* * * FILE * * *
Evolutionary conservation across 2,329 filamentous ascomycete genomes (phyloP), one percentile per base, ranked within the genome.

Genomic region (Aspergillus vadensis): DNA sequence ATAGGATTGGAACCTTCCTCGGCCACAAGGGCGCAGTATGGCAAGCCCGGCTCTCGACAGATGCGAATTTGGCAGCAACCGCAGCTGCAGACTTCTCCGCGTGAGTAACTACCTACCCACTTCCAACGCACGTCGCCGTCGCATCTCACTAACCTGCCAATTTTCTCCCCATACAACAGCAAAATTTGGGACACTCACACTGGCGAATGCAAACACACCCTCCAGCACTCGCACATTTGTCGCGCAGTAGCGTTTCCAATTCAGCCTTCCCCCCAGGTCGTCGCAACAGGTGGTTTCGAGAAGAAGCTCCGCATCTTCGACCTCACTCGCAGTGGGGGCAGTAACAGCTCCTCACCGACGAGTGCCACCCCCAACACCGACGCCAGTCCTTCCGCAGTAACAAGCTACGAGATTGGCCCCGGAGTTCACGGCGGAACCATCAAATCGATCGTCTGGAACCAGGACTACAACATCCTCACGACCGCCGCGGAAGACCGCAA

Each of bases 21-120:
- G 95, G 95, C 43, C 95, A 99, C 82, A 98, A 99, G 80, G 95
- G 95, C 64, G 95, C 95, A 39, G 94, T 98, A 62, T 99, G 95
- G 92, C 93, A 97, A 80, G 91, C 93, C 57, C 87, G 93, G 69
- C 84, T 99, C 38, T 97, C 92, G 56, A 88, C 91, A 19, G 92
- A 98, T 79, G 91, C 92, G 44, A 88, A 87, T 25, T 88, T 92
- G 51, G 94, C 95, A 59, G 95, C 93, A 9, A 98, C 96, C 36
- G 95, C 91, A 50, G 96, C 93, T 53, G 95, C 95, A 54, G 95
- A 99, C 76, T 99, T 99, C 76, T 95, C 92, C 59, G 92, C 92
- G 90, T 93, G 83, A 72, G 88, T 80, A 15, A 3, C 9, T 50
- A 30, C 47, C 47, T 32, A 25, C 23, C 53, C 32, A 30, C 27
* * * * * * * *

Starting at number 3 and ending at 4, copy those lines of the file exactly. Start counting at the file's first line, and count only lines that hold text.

Each of bases 21-120:
- G 95, G 95, C 43, C 95, A 99, C 82, A 98, A 99, G 80, G 95